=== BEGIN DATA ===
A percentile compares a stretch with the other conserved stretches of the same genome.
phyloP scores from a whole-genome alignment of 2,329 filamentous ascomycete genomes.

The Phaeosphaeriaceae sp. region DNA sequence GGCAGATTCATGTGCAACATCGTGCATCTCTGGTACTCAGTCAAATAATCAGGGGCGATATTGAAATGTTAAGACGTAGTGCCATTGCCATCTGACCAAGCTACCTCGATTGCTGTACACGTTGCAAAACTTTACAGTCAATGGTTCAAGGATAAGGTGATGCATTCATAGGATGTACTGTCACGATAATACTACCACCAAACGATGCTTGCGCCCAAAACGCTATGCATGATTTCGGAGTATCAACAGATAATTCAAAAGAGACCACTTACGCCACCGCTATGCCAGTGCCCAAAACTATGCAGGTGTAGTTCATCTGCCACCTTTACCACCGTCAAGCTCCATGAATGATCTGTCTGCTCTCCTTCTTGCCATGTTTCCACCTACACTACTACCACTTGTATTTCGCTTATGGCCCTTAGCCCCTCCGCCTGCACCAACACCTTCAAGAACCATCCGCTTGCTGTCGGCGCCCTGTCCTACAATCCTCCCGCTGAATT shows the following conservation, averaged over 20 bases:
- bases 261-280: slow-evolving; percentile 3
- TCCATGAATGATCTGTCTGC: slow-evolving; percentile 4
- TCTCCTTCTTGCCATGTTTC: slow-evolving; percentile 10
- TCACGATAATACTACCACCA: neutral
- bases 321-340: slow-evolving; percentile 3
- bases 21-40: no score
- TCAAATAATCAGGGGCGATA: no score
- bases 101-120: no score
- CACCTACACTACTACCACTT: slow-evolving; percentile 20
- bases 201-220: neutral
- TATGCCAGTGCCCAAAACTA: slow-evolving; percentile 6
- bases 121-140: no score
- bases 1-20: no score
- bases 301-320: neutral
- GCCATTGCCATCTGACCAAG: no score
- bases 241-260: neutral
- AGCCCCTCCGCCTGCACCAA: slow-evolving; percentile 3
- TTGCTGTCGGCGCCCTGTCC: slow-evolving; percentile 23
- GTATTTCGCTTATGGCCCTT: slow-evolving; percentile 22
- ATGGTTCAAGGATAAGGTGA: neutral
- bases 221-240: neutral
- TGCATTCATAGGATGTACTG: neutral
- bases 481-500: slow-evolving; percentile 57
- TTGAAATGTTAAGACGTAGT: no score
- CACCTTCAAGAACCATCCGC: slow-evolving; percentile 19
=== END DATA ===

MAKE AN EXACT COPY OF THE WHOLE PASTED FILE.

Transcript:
A percentile compares a stretch with the other conserved stretches of the same genome.
phyloP scores from a whole-genome alignment of 2,329 filamentous ascomycete genomes.

The Phaeosphaeriaceae sp. region DNA sequence GGCAGATTCATGTGCAACATCGTGCATCTCTGGTACTCAGTCAAATAATCAGGGGCGATATTGAAATGTTAAGACGTAGTGCCATTGCCATCTGACCAAGCTACCTCGATTGCTGTACACGTTGCAAAACTTTACAGTCAATGGTTCAAGGATAAGGTGATGCATTCATAGGATGTACTGTCACGATAATACTACCACCAAACGATGCTTGCGCCCAAAACGCTATGCATGATTTCGGAGTATCAACAGATAATTCAAAAGAGACCACTTACGCCACCGCTATGCCAGTGCCCAAAACTATGCAGGTGTAGTTCATCTGCCACCTTTACCACCGTCAAGCTCCATGAATGATCTGTCTGCTCTCCTTCTTGCCATGTTTCCACCTACACTACTACCACTTGTATTTCGCTTATGGCCCTTAGCCCCTCCGCCTGCACCAACACCTTCAAGAACCATCCGCTTGCTGTCGGCGCCCTGTCCTACAATCCTCCCGCTGAATT shows the following conservation, averaged over 20 bases:
- bases 261-280: slow-evolving; percentile 3
- TCCATGAATGATCTGTCTGC: slow-evolving; percentile 4
- TCTCCTTCTTGCCATGTTTC: slow-evolving; percentile 10
- TCACGATAATACTACCACCA: neutral
- bases 321-340: slow-evolving; percentile 3
- bases 21-40: no score
- TCAAATAATCAGGGGCGATA: no score
- bases 101-120: no score
- CACCTACACTACTACCACTT: slow-evolving; percentile 20
- bases 201-220: neutral
- TATGCCAGTGCCCAAAACTA: slow-evolving; percentile 6
- bases 121-140: no score
- bases 1-20: no score
- bases 301-320: neutral
- GCCATTGCCATCTGACCAAG: no score
- bases 241-260: neutral
- AGCCCCTCCGCCTGCACCAA: slow-evolving; percentile 3
- TTGCTGTCGGCGCCCTGTCC: slow-evolving; percentile 23
- GTATTTCGCTTATGGCCCTT: slow-evolving; percentile 22
- ATGGTTCAAGGATAAGGTGA: neutral
- bases 221-240: neutral
- TGCATTCATAGGATGTACTG: neutral
- bases 481-500: slow-evolving; percentile 57
- TTGAAATGTTAAGACGTAGT: no score
- CACCTTCAAGAACCATCCGC: slow-evolving; percentile 19